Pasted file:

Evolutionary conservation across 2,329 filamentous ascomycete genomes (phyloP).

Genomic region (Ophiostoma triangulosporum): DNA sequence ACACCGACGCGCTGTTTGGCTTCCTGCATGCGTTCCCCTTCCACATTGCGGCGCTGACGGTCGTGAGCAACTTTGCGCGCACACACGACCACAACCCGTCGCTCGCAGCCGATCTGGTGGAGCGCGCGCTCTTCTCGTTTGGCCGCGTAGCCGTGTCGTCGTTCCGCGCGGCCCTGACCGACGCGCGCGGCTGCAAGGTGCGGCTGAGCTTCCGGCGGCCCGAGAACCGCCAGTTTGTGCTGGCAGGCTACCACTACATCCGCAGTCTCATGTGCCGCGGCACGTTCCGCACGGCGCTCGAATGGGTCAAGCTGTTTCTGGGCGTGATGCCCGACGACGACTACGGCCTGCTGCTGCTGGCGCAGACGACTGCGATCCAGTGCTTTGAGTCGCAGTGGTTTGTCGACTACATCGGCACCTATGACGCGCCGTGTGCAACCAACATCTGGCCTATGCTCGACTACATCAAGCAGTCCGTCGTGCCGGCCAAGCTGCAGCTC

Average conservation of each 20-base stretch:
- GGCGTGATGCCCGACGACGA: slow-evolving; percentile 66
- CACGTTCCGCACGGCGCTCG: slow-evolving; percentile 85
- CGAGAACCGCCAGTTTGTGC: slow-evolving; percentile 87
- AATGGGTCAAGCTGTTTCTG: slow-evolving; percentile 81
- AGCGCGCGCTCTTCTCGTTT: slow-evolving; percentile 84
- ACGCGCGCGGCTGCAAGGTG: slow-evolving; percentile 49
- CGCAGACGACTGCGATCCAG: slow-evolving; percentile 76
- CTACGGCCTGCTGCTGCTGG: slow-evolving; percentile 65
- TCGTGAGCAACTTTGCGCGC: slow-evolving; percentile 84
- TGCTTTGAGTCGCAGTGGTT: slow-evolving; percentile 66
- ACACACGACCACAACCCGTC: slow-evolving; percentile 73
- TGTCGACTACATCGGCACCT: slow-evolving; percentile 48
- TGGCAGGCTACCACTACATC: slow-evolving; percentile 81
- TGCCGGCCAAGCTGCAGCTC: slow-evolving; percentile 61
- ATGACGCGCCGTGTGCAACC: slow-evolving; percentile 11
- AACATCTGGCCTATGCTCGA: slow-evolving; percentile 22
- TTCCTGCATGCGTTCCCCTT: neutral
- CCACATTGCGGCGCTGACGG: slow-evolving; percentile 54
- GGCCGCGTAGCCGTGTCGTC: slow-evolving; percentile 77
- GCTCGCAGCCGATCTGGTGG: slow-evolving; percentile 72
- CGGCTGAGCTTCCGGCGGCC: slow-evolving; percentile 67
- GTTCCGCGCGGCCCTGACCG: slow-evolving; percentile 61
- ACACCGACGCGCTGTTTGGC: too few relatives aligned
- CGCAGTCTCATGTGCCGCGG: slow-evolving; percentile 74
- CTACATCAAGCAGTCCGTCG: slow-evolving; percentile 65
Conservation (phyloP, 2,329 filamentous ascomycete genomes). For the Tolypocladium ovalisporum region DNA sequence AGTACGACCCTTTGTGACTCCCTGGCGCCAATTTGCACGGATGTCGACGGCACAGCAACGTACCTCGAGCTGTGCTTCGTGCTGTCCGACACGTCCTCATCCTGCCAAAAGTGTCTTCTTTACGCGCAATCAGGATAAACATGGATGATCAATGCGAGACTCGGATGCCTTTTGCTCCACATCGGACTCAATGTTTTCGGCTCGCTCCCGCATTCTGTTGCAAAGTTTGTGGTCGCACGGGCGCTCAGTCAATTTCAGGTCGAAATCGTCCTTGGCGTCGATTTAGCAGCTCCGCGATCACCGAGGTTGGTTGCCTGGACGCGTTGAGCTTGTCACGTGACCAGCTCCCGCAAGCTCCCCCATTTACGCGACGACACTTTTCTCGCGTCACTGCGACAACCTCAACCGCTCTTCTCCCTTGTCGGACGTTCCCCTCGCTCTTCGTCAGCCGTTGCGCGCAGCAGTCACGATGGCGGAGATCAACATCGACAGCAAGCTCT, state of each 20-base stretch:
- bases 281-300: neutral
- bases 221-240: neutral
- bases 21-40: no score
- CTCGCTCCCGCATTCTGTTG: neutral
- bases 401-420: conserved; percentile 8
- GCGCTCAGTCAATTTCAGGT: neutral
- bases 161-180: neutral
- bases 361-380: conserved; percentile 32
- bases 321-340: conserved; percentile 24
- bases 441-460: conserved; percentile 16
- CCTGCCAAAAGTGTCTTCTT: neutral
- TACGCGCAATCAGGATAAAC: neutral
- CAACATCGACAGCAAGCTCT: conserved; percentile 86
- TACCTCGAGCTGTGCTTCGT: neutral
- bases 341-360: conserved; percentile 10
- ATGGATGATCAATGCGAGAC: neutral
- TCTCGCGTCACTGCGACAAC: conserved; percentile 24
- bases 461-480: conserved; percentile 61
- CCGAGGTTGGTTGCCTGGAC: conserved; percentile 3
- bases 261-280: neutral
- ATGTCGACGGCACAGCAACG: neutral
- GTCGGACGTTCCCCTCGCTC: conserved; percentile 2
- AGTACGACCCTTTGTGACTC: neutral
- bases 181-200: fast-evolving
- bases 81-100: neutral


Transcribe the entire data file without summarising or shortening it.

Evolutionary conservation across 2,329 filamentous ascomycete genomes (phyloP).

Genomic region (Ophiostoma triangulosporum): DNA sequence ACACCGACGCGCTGTTTGGCTTCCTGCATGCGTTCCCCTTCCACATTGCGGCGCTGACGGTCGTGAGCAACTTTGCGCGCACACACGACCACAACCCGTCGCTCGCAGCCGATCTGGTGGAGCGCGCGCTCTTCTCGTTTGGCCGCGTAGCCGTGTCGTCGTTCCGCGCGGCCCTGACCGACGCGCGCGGCTGCAAGGTGCGGCTGAGCTTCCGGCGGCCCGAGAACCGCCAGTTTGTGCTGGCAGGCTACCACTACATCCGCAGTCTCATGTGCCGCGGCACGTTCCGCACGGCGCTCGAATGGGTCAAGCTGTTTCTGGGCGTGATGCCCGACGACGACTACGGCCTGCTGCTGCTGGCGCAGACGACTGCGATCCAGTGCTTTGAGTCGCAGTGGTTTGTCGACTACATCGGCACCTATGACGCGCCGTGTGCAACCAACATCTGGCCTATGCTCGACTACATCAAGCAGTCCGTCGTGCCGGCCAAGCTGCAGCTC

Average conservation of each 20-base stretch:
- GGCGTGATGCCCGACGACGA: slow-evolving; percentile 66
- CACGTTCCGCACGGCGCTCG: slow-evolving; percentile 85
- CGAGAACCGCCAGTTTGTGC: slow-evolving; percentile 87
- AATGGGTCAAGCTGTTTCTG: slow-evolving; percentile 81
- AGCGCGCGCTCTTCTCGTTT: slow-evolving; percentile 84
- ACGCGCGCGGCTGCAAGGTG: slow-evolving; percentile 49
- CGCAGACGACTGCGATCCAG: slow-evolving; percentile 76
- CTACGGCCTGCTGCTGCTGG: slow-evolving; percentile 65
- TCGTGAGCAACTTTGCGCGC: slow-evolving; percentile 84
- TGCTTTGAGTCGCAGTGGTT: slow-evolving; percentile 66
- ACACACGACCACAACCCGTC: slow-evolving; percentile 73
- TGTCGACTACATCGGCACCT: slow-evolving; percentile 48
- TGGCAGGCTACCACTACATC: slow-evolving; percentile 81
- TGCCGGCCAAGCTGCAGCTC: slow-evolving; percentile 61
- ATGACGCGCCGTGTGCAACC: slow-evolving; percentile 11
- AACATCTGGCCTATGCTCGA: slow-evolving; percentile 22
- TTCCTGCATGCGTTCCCCTT: neutral
- CCACATTGCGGCGCTGACGG: slow-evolving; percentile 54
- GGCCGCGTAGCCGTGTCGTC: slow-evolving; percentile 77
- GCTCGCAGCCGATCTGGTGG: slow-evolving; percentile 72
- CGGCTGAGCTTCCGGCGGCC: slow-evolving; percentile 67
- GTTCCGCGCGGCCCTGACCG: slow-evolving; percentile 61
- ACACCGACGCGCTGTTTGGC: too few relatives aligned
- CGCAGTCTCATGTGCCGCGG: slow-evolving; percentile 74
- CTACATCAAGCAGTCCGTCG: slow-evolving; percentile 65
Conservation (phyloP, 2,329 filamentous ascomycete genomes). For the Tolypocladium ovalisporum region DNA sequence AGTACGACCCTTTGTGACTCCCTGGCGCCAATTTGCACGGATGTCGACGGCACAGCAACGTACCTCGAGCTGTGCTTCGTGCTGTCCGACACGTCCTCATCCTGCCAAAAGTGTCTTCTTTACGCGCAATCAGGATAAACATGGATGATCAATGCGAGACTCGGATGCCTTTTGCTCCACATCGGACTCAATGTTTTCGGCTCGCTCCCGCATTCTGTTGCAAAGTTTGTGGTCGCACGGGCGCTCAGTCAATTTCAGGTCGAAATCGTCCTTGGCGTCGATTTAGCAGCTCCGCGATCACCGAGGTTGGTTGCCTGGACGCGTTGAGCTTGTCACGTGACCAGCTCCCGCAAGCTCCCCCATTTACGCGACGACACTTTTCTCGCGTCACTGCGACAACCTCAACCGCTCTTCTCCCTTGTCGGACGTTCCCCTCGCTCTTCGTCAGCCGTTGCGCGCAGCAGTCACGATGGCGGAGATCAACATCGACAGCAAGCTCT, state of each 20-base stretch:
- bases 281-300: neutral
- bases 221-240: neutral
- bases 21-40: no score
- CTCGCTCCCGCATTCTGTTG: neutral
- bases 401-420: conserved; percentile 8
- GCGCTCAGTCAATTTCAGGT: neutral
- bases 161-180: neutral
- bases 361-380: conserved; percentile 32
- bases 321-340: conserved; percentile 24
- bases 441-460: conserved; percentile 16
- CCTGCCAAAAGTGTCTTCTT: neutral
- TACGCGCAATCAGGATAAAC: neutral
- CAACATCGACAGCAAGCTCT: conserved; percentile 86
- TACCTCGAGCTGTGCTTCGT: neutral
- bases 341-360: conserved; percentile 10
- ATGGATGATCAATGCGAGAC: neutral
- TCTCGCGTCACTGCGACAAC: conserved; percentile 24
- bases 461-480: conserved; percentile 61
- CCGAGGTTGGTTGCCTGGAC: conserved; percentile 3
- bases 261-280: neutral
- ATGTCGACGGCACAGCAACG: neutral
- GTCGGACGTTCCCCTCGCTC: conserved; percentile 2
- AGTACGACCCTTTGTGACTC: neutral
- bases 181-200: fast-evolving
- bases 81-100: neutral